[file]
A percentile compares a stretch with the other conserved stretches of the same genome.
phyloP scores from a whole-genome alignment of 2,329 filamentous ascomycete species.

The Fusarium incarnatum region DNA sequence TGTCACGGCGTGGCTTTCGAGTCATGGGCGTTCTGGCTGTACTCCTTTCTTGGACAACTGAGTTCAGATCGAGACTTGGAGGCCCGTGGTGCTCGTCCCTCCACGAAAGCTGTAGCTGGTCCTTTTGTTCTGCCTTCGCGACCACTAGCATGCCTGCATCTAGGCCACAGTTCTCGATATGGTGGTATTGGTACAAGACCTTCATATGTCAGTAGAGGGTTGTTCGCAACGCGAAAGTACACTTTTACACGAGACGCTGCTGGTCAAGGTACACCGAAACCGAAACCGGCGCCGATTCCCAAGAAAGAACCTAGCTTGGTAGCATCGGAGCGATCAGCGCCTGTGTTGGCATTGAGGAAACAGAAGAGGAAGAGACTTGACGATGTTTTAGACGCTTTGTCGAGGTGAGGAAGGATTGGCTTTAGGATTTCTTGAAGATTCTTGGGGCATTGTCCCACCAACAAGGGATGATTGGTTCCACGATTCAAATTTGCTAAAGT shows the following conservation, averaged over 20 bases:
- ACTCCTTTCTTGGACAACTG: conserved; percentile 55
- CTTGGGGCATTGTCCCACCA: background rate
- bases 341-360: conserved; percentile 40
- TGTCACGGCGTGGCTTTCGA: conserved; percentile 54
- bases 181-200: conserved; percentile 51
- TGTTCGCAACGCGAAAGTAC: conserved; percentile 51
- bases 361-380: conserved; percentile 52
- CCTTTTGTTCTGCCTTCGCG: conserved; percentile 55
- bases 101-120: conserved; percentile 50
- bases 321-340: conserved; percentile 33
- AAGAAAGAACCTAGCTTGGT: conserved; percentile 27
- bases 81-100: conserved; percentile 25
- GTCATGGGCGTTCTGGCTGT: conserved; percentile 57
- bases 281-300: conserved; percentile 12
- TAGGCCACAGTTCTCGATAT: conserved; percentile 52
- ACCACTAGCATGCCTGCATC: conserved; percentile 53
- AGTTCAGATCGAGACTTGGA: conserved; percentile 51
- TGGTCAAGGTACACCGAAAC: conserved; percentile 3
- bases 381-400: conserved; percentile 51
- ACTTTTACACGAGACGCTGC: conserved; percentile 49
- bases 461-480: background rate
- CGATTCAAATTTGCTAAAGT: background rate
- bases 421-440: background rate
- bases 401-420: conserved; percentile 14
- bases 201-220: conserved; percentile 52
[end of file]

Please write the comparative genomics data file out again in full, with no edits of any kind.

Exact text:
A percentile compares a stretch with the other conserved stretches of the same genome.
phyloP scores from a whole-genome alignment of 2,329 filamentous ascomycete species.

The Fusarium incarnatum region DNA sequence TGTCACGGCGTGGCTTTCGAGTCATGGGCGTTCTGGCTGTACTCCTTTCTTGGACAACTGAGTTCAGATCGAGACTTGGAGGCCCGTGGTGCTCGTCCCTCCACGAAAGCTGTAGCTGGTCCTTTTGTTCTGCCTTCGCGACCACTAGCATGCCTGCATCTAGGCCACAGTTCTCGATATGGTGGTATTGGTACAAGACCTTCATATGTCAGTAGAGGGTTGTTCGCAACGCGAAAGTACACTTTTACACGAGACGCTGCTGGTCAAGGTACACCGAAACCGAAACCGGCGCCGATTCCCAAGAAAGAACCTAGCTTGGTAGCATCGGAGCGATCAGCGCCTGTGTTGGCATTGAGGAAACAGAAGAGGAAGAGACTTGACGATGTTTTAGACGCTTTGTCGAGGTGAGGAAGGATTGGCTTTAGGATTTCTTGAAGATTCTTGGGGCATTGTCCCACCAACAAGGGATGATTGGTTCCACGATTCAAATTTGCTAAAGT shows the following conservation, averaged over 20 bases:
- ACTCCTTTCTTGGACAACTG: conserved; percentile 55
- CTTGGGGCATTGTCCCACCA: background rate
- bases 341-360: conserved; percentile 40
- TGTCACGGCGTGGCTTTCGA: conserved; percentile 54
- bases 181-200: conserved; percentile 51
- TGTTCGCAACGCGAAAGTAC: conserved; percentile 51
- bases 361-380: conserved; percentile 52
- CCTTTTGTTCTGCCTTCGCG: conserved; percentile 55
- bases 101-120: conserved; percentile 50
- bases 321-340: conserved; percentile 33
- AAGAAAGAACCTAGCTTGGT: conserved; percentile 27
- bases 81-100: conserved; percentile 25
- GTCATGGGCGTTCTGGCTGT: conserved; percentile 57
- bases 281-300: conserved; percentile 12
- TAGGCCACAGTTCTCGATAT: conserved; percentile 52
- ACCACTAGCATGCCTGCATC: conserved; percentile 53
- AGTTCAGATCGAGACTTGGA: conserved; percentile 51
- TGGTCAAGGTACACCGAAAC: conserved; percentile 3
- bases 381-400: conserved; percentile 51
- ACTTTTACACGAGACGCTGC: conserved; percentile 49
- bases 461-480: background rate
- CGATTCAAATTTGCTAAAGT: background rate
- bases 421-440: background rate
- bases 401-420: conserved; percentile 14
- bases 201-220: conserved; percentile 52